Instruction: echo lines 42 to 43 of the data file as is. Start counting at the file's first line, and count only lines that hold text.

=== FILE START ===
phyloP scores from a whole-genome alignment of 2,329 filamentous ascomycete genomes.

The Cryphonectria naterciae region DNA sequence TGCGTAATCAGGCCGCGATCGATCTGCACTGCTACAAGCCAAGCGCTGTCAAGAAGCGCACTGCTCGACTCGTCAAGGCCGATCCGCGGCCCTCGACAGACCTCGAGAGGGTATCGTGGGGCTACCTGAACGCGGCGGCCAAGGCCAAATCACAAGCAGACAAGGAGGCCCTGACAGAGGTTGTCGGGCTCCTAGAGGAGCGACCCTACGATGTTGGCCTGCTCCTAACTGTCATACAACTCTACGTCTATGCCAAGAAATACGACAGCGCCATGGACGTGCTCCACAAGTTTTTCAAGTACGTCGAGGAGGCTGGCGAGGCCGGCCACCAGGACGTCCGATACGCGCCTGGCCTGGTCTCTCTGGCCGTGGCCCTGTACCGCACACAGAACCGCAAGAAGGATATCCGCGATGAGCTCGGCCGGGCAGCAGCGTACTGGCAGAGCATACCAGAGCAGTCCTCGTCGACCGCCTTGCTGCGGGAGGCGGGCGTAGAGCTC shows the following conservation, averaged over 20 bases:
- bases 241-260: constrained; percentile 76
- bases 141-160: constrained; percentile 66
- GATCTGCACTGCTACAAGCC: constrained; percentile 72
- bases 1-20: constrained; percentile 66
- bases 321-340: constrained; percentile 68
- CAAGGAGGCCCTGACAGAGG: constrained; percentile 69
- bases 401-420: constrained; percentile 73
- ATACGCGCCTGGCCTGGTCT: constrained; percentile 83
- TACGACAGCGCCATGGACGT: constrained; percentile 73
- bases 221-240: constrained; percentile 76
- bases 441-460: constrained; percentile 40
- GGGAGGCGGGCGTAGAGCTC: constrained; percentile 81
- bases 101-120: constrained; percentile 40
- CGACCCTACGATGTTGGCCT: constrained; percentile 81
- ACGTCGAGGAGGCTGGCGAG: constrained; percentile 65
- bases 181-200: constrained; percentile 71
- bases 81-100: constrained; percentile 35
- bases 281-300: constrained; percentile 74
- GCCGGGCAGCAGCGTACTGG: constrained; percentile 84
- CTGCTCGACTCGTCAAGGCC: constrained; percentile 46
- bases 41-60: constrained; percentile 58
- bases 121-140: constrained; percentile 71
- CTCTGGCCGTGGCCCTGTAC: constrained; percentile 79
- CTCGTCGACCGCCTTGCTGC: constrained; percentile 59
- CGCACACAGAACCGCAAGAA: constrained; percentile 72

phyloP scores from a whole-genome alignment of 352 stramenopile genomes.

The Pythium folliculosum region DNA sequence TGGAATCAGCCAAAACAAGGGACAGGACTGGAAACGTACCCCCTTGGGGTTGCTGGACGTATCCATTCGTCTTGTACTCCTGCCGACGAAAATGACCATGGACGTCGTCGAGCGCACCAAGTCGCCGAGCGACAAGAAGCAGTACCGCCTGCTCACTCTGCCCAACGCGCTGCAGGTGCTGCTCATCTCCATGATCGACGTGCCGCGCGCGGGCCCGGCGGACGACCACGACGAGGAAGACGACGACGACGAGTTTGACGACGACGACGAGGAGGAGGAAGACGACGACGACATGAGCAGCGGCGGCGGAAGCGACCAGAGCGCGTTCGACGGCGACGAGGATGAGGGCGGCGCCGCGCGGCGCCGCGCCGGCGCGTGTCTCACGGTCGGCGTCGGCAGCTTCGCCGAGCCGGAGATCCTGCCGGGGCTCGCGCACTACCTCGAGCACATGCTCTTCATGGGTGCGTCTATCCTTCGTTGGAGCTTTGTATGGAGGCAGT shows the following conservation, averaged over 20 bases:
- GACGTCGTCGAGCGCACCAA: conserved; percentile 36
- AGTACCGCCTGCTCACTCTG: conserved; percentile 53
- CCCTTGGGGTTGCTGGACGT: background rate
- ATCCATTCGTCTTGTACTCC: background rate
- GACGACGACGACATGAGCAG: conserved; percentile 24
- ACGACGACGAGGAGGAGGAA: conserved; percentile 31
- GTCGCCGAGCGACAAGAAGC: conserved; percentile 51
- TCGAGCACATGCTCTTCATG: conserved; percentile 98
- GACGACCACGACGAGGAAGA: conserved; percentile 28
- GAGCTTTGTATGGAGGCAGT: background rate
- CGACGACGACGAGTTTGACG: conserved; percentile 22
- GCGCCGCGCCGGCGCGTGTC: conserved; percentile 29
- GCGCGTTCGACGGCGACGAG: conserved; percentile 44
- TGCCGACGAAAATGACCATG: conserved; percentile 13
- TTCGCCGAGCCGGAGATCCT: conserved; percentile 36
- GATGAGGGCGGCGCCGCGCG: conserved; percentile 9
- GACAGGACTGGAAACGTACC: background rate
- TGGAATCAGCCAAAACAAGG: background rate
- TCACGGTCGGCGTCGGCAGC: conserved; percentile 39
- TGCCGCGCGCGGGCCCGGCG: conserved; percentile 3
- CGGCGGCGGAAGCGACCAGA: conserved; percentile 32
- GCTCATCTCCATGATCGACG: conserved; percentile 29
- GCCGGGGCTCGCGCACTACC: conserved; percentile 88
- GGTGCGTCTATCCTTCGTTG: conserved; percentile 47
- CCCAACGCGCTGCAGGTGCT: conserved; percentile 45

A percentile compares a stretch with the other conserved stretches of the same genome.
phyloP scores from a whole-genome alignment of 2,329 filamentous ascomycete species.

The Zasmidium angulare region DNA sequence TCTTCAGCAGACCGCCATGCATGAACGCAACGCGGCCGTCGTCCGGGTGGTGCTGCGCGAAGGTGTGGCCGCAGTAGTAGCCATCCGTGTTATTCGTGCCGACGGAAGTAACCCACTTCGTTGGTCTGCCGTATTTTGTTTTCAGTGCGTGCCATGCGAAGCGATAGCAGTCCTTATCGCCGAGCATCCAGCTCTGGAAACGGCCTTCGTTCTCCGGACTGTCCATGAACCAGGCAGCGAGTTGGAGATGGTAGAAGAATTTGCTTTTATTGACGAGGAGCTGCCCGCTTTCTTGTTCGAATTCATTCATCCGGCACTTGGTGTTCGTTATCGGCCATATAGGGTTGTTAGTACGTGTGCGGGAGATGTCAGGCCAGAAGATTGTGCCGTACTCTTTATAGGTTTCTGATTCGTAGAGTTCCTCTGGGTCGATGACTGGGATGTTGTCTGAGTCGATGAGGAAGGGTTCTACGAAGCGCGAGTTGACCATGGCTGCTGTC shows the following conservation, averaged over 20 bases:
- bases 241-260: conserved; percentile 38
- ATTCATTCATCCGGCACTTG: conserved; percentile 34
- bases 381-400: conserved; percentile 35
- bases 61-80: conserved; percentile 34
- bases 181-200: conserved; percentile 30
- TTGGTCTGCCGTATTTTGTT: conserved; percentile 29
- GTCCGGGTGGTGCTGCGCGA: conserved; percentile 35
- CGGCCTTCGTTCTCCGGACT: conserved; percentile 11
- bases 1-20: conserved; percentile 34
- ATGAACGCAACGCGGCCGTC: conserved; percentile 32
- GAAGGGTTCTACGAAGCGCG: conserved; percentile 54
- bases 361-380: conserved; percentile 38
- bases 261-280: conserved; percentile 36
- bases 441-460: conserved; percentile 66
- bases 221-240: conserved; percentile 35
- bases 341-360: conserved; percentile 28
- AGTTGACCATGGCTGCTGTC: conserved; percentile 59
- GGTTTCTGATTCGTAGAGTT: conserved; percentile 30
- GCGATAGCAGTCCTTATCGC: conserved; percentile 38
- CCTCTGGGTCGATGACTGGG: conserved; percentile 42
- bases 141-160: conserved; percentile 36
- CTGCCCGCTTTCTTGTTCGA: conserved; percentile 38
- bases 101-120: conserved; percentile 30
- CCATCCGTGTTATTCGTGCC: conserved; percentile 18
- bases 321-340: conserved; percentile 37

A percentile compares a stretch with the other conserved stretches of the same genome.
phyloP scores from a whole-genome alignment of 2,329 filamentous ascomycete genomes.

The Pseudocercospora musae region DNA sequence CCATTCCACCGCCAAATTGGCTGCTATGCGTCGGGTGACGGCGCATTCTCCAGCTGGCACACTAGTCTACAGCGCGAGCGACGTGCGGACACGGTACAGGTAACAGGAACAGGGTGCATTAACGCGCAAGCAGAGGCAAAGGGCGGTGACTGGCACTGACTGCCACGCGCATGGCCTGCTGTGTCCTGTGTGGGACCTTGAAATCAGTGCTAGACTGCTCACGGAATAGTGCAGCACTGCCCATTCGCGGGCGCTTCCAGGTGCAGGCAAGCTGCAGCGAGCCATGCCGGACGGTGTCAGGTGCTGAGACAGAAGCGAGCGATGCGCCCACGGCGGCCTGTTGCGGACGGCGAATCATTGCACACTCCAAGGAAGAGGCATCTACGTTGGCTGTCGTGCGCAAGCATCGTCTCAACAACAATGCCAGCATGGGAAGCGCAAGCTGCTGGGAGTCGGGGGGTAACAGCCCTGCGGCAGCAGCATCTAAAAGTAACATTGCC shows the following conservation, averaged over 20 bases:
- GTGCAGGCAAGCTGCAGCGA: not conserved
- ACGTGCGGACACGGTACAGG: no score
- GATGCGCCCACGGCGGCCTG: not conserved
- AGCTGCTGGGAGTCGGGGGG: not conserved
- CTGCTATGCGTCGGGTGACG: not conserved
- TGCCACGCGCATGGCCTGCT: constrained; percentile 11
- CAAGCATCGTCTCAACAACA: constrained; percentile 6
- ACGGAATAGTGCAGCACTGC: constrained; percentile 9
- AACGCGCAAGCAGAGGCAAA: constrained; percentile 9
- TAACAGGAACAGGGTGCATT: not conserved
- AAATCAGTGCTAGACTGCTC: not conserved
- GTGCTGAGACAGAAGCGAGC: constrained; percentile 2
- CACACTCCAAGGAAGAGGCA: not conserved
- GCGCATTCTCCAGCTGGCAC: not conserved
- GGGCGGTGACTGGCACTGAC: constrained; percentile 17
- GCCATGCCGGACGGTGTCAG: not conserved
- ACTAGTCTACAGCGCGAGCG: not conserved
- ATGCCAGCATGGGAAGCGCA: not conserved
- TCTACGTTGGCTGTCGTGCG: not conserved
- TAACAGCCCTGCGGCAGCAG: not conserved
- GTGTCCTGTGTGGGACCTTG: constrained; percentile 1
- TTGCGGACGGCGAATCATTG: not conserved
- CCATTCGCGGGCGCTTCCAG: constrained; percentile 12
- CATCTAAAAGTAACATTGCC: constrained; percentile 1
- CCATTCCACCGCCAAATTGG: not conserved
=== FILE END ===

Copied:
- GCGCGTTCGACGGCGACGAG: conserved; percentile 44
- TGCCGACGAAAATGACCATG: conserved; percentile 13